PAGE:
Before her deportation on Friday, Rosa said, she told an ICE officer that she had witnessed the shooting and was applying for a U Visa.

“He told me that may help you, but if they need you they’re gonna call you and you’re just gonna get a pass for certain days [to come testify] and go back to your country,” she said. “At that moment I felt very, very scared.”

In a statement, ICE said the agency is “coordinating with state and federal officials to offer any assistance needed in the furtherance of the prosecution tied to the tragic 2019 El Paso Walmart shooting,” and that, “if the need arises, the agencies will remain in coordination with ICE to determine whether it is necessary that Rosa…be physically present in the United States.”

ICE also stated that “neither [Rosa] nor her attorney made known to ICE her coordination with local enforcement regarding the 2019 shooting case prior to her removal on Jan. 29. Non-citizen victims and witnesses of crimes may seek certain benefits allowing them to remain in the United States. According to checks performed by ICE prior to [Rosa]’s removal, none of those benefits were indicated.”

“It is untrue that the El Paso ICE office was unaware prior to Rosa’s deportation…that she was a Walmart victim,” Lopez said in a statement responding to ICE’s comments.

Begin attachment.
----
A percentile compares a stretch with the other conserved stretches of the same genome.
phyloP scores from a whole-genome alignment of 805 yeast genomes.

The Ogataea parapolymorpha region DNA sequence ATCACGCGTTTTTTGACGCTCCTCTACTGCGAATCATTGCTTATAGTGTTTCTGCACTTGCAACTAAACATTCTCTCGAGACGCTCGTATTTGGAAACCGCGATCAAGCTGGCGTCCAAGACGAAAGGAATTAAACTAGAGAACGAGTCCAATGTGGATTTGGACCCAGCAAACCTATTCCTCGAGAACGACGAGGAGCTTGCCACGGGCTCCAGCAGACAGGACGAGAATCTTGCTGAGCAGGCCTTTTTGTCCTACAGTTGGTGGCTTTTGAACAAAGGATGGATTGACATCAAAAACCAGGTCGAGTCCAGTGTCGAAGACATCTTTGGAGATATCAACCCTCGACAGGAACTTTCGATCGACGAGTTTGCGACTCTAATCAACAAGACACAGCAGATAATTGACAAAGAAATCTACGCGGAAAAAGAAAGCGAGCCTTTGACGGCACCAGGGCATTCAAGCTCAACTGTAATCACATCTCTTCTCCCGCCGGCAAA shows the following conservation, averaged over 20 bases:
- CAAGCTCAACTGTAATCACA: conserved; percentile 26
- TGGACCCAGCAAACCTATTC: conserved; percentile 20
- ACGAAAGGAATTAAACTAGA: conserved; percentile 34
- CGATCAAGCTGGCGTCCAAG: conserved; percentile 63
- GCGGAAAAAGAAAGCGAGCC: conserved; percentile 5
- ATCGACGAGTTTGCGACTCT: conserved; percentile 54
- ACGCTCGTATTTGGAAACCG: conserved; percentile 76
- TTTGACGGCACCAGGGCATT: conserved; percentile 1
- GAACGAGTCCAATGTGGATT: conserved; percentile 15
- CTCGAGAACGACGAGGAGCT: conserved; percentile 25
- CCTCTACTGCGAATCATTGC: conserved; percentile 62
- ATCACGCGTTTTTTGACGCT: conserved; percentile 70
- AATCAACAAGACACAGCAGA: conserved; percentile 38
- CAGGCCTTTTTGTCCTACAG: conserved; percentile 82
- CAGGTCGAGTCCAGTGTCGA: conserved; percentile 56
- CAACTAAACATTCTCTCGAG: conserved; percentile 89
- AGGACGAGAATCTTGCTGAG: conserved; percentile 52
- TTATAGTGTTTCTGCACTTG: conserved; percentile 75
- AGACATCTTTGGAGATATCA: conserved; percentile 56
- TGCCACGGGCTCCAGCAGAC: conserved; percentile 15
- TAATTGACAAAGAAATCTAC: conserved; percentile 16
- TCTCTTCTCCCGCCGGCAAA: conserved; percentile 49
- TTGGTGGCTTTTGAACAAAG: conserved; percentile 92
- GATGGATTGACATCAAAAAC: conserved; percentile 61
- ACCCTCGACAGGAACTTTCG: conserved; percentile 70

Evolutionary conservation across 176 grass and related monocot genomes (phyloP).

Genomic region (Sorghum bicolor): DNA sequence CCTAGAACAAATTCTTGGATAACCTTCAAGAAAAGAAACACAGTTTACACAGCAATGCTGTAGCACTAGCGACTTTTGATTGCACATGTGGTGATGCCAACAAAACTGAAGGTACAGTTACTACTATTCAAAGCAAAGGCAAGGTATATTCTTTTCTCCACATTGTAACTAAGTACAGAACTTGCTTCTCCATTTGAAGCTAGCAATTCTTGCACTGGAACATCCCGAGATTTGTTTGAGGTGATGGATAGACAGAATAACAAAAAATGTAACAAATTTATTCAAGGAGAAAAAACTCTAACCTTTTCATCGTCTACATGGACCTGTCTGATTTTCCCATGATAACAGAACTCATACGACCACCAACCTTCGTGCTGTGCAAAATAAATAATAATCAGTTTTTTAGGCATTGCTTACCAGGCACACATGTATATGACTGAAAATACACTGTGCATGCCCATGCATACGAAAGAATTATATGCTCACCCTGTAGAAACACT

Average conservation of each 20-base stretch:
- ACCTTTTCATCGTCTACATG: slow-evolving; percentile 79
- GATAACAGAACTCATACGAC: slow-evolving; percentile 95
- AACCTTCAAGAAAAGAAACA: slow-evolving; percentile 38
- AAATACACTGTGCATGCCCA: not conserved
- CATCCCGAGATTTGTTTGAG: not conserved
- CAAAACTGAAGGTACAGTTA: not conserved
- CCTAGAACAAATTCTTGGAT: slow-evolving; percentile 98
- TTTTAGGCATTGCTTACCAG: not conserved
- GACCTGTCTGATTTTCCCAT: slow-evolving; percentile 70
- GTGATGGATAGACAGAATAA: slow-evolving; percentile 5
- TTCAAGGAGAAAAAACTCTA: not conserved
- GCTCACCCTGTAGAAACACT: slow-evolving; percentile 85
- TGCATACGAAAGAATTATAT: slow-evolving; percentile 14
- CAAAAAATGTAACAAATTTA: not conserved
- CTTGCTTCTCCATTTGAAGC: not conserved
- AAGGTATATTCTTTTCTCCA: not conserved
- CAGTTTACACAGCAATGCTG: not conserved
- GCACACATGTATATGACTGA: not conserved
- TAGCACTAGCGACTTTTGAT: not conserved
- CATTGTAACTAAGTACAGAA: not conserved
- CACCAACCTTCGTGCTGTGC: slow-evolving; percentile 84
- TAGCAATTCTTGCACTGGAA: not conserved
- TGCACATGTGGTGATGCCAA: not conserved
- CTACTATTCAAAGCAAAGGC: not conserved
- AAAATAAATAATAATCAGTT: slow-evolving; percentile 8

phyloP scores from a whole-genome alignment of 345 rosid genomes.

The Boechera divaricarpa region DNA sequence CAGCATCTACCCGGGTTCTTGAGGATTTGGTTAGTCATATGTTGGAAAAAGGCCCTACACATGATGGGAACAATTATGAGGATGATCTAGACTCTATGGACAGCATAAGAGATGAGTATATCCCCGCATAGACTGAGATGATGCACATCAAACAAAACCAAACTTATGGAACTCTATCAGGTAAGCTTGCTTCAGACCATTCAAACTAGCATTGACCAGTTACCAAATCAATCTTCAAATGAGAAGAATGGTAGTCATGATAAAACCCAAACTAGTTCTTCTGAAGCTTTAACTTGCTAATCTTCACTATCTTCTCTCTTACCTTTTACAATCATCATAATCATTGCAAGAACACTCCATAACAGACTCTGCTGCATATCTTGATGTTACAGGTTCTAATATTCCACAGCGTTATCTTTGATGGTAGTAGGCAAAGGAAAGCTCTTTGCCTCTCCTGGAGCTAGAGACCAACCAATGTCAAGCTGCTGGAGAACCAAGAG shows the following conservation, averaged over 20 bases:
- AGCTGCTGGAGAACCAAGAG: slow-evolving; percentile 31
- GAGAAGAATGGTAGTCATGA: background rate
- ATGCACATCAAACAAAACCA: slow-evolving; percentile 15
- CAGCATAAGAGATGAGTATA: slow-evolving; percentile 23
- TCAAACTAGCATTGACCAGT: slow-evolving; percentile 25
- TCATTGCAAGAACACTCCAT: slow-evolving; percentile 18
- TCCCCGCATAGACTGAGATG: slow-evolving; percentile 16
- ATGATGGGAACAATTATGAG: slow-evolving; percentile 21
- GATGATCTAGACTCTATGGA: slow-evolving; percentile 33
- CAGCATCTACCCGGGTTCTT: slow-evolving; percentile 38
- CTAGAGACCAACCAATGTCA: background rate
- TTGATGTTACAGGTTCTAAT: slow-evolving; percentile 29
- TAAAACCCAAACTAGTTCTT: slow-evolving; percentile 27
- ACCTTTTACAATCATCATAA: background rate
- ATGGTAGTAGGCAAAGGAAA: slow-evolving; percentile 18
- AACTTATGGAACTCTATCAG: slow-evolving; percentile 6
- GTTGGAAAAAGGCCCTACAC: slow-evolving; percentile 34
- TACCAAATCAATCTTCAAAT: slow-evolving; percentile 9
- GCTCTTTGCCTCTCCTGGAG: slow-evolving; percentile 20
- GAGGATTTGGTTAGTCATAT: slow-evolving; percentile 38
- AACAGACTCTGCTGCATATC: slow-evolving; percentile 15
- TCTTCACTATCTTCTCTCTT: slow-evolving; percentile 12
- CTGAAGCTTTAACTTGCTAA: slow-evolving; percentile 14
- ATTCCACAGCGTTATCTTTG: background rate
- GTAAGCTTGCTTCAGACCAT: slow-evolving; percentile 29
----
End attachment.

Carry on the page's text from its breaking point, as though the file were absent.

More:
When Rosa’s lawyer returned the call from an ICE officer, Lopez said, “he acknowledged…that Rosa told him she was a Walmart victim.”

She also stated that “ICE Homeland Security Investigations (HSI) officers were present when Rosa was interviewed by the El Paso Police Department and the FBI in reference to the events of the Aug. 3 Walmart shooting.”

Aug. 3, 2019

On the morning of the shooting, Rosa said, she and her sister had stopped by Walmart for groceries.

“All my nephews like to eat shrimp, so my sister always likes to buy shrimp there,” she said. “We didn’t know what was gonna happen.”

They witnessed the start of the attack, she said, but were physically unharmed. At home, they sat on the couch in a state of shock, watching the news and trying to answer her nephews’ questions.